ArticCynda, CC0, via Wikimedia Commons

David, Goliath stereotype

illustrated drop cap for the letter IIndependence Day, you’ll remember, is a pre-9/11 film chock-full -of oblivious patriotic bravado that captures peak-1990’s chauvinistic sentiment; a product placement-laden blockbuster telling the mythic tale of America’s diverse melting pot of ethno-racial caricatures uniting to take down a Big Bad Other. It is also, to me, a Jewish film.

I was six when it first came out. This was probably a bit younger than Independence Day’s intended demographic, but I loved the movie. Yes, for the explosions. And yes for the high-stakes good guy-bad guy drama. And yes for Will Smith. And besides all of that, there was also something about Independence Day that I couldn’t fully articulate at the time: I didn’t want to be Will Smith’s cocky, badass hero. I didn’t want to be Bill Pullman’s square-jawed President Pilot ACE. I wanted to be Jeff Goldblum’s David Levinson in all his Jewish glory.

Goldblum in the 90s is the apex of U.S.-American Jewish masculinity. His back-to-back depictions of Dr. Ian Malcolm’s bespectacled, neurotic, swaggering chaos theory hero in 1993’s Jurassic Park followed three-years-later by ID’s David Levison and his cool and confident bespectacled neurotic Alpha Yid are paradoxically antithetical to everything else I’d seen of Jews in pop culture at the time.

These representations of Jewishness are  shallow at best, but in an era when every demographic outside of white Anglo-Saxon men were stereotypical reductions, seeing Levinson  as an asset to a story rather than a simple punchline or ancillary character for the first time in my life made me feel wanted, perhaps even needed.

ID’s Levison was also the first time I saw myself in a movie. This Jewishiness was overt, unapologetic, yet understood and even respected, and it was entirely new to me. At a time when authors like Philip Roth were deconstructing Jewish masculinity in their own problematic ways, Jeff Goldblum’s characters were rudimentary, but far more accessible.

Until ID, my only Jewish cultural touchstones came from two sources: Rugrats’ Passover and Hanukkah specials, and my classmates’ opinions of Jews as told to them by Southern Baptist pastors and parents. (To my knowledge, my family represented the entire Jewish population of Clinton, Mississippi in 1996.) Folks who “don’t hate Jews, but…” is, for me, a direct quote from the school bus.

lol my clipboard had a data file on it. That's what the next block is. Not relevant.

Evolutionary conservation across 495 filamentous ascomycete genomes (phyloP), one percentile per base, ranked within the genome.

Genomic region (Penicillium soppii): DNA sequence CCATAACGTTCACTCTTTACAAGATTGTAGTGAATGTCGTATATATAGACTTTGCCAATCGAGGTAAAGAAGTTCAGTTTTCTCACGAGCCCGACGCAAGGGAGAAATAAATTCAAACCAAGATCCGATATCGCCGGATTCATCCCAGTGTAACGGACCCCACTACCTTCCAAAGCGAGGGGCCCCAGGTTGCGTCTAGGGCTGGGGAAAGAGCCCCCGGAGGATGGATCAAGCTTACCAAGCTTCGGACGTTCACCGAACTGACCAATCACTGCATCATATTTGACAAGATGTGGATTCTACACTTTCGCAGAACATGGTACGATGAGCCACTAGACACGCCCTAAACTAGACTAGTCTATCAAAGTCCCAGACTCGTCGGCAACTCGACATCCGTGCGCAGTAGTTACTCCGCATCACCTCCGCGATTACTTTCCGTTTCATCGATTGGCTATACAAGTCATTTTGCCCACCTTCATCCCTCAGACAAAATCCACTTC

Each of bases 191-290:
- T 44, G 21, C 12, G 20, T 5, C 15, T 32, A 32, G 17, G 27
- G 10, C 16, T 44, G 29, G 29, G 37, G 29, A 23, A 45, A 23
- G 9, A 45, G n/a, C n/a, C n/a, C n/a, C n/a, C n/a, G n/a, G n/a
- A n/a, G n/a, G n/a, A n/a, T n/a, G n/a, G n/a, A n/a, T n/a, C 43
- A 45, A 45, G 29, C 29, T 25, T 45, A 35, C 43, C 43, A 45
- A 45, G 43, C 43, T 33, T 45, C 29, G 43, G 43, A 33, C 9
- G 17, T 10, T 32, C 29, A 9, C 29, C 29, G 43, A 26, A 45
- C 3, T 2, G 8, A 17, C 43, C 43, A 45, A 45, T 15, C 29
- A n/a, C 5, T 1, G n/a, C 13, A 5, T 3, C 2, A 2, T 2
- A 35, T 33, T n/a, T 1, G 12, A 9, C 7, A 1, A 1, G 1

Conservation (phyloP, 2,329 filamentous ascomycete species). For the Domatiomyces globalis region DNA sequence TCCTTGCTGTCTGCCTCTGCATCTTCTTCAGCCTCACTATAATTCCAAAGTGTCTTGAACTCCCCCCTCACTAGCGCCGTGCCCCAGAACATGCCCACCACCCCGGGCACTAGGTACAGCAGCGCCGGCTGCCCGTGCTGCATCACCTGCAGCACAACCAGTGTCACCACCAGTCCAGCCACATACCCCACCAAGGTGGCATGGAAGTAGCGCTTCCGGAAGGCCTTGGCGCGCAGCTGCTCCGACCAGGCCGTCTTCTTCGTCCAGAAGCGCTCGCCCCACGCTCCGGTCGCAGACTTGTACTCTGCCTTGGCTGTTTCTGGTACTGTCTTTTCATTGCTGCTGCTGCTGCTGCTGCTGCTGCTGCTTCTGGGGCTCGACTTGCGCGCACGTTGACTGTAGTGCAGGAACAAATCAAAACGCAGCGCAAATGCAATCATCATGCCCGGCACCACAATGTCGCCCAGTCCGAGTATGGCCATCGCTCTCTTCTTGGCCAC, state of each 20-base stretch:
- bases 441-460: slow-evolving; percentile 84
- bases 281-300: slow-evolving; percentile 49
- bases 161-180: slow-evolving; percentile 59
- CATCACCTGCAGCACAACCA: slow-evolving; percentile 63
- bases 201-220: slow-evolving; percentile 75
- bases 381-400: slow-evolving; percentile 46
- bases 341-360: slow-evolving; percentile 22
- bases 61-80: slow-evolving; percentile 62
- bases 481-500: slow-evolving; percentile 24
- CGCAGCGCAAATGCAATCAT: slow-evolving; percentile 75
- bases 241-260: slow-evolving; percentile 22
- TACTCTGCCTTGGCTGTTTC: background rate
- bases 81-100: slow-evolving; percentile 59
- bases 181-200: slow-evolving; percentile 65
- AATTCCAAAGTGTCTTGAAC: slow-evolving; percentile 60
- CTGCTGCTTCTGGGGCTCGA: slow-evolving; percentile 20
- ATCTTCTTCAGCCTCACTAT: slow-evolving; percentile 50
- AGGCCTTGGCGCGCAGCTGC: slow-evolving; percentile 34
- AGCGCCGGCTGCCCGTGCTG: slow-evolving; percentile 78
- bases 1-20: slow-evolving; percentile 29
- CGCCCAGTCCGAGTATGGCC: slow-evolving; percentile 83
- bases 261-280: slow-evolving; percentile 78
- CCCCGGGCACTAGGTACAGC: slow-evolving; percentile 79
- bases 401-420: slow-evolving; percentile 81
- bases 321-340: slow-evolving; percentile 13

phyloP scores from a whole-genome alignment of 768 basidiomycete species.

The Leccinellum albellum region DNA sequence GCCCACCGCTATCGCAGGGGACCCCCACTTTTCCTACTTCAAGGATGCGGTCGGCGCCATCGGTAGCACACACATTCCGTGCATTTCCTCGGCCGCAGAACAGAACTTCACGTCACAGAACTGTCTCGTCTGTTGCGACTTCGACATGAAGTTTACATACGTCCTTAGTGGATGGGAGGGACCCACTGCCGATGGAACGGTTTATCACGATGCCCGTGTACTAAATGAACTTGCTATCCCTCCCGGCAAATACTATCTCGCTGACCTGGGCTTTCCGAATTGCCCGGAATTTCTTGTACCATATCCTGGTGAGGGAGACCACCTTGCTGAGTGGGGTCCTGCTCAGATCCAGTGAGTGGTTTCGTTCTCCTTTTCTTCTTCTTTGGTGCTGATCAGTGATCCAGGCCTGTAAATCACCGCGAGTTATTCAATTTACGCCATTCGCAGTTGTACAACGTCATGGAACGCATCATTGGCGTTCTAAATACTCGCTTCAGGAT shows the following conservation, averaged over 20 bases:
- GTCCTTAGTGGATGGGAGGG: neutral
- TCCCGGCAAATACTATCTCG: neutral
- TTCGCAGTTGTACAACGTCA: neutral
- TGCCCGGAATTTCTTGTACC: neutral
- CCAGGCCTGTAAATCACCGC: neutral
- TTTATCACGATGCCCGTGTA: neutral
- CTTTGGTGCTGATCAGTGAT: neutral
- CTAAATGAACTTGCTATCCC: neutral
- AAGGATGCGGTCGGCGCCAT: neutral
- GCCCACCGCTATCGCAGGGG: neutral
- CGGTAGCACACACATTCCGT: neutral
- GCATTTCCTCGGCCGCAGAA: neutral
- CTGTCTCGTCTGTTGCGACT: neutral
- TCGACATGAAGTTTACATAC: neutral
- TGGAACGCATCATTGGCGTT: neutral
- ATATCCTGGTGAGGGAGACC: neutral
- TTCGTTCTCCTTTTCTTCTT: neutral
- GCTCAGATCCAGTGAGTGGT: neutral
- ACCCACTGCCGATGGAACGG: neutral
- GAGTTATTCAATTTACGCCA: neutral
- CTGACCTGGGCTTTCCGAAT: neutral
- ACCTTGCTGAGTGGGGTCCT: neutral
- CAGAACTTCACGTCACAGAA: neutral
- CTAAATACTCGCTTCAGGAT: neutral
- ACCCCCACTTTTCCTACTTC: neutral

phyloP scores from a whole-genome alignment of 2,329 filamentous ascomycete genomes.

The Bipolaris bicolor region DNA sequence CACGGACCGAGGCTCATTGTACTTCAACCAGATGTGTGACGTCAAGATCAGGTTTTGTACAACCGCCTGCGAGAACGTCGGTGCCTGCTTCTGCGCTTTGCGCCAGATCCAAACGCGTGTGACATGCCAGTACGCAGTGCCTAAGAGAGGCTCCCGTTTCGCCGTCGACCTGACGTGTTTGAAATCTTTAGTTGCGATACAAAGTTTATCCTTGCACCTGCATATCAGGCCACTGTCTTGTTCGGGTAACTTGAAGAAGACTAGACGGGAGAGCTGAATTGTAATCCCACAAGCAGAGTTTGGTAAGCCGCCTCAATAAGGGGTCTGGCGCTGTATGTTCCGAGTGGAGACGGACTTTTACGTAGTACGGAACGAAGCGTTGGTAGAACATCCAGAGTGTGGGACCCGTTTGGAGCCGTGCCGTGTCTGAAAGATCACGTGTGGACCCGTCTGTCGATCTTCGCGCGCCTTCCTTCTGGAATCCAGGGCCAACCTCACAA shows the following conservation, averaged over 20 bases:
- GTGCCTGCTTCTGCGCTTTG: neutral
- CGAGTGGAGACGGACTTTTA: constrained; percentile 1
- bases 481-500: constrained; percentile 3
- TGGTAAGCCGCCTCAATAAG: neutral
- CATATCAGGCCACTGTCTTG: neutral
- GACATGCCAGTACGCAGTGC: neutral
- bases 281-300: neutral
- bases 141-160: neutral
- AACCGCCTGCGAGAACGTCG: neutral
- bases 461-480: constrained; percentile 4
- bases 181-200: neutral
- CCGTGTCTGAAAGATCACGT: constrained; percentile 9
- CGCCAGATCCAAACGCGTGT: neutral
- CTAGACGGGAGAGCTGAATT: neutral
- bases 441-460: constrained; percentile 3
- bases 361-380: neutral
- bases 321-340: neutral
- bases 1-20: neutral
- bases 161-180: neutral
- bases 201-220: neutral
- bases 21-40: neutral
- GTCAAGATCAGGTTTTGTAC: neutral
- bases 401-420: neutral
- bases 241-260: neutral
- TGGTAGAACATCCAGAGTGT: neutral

I did eventually find a relatively comfortable place in my school’s social hierarchy, and I actually came to love my home and its complex, human residents. But to be a Jew in Mississippi is to never quite blend in with your surroundings, to first and foremost be a Jew before being a musician, class president,or  homecoming date. Pop culture was an easy escapism for me, including theater experiences like Independence Day.

As a kid, I didn’t care that Levison and his father, played by an even more nebbishy Judd Hirsch, exemplified almost every perennial, troubling Jewish stereotype in the playbook — overly possessive, bookish k’vetches sympathizing with their exasperated goyim by admonishing that, “nobody’s perfect.” I barely knew what any of the stereotypes were at that age; I just knew that Jeff Goldblum could fly a spaceship and smoke cigars with Will Smith.

It’s all reductive in every wrong way, but at six years’ old, seeing such an obvious (if painfully caricatured) mirror move so assuredly through an apocalypse, impacted me in a way I wouldn’t be able to fully articulate until only recently. Somewhere in the terrible obviousness of these Goldblums, I found some level of self-actualization.

I wonder and worry everyday about how I am presenting myself in public. Do I come off as a stereotypical Jew? Do people see my attempts to subvert or distort those assumptions as too self-aware, too obvious? What’s more problematic — reinforcing tired Jewish cultural tropes, or actively, perhaps sometimes even disingenuously, resisting them? Is there any way I can simply just “be,” full-stop? I don’t have answers, but I do have that feeling of seeing myself in David Levinson  for the first time as a child. For all its faults, there is something pure in that, I think: As a kid in that movie theater, I saw for the first time that even a problematic Jew like Goldblum’s could navigate an apocalypse with aplomb…because what’s more Jewish than staring down the End Times with an “I told you so” smirk?

Andrew Paul is a contributing writer for The AV Club and Input, with work also recently featured by Rolling Stone, Fangoria, GQ, NBC, as well as McSweeney’s Internet Tendency. He lives in the Heartland.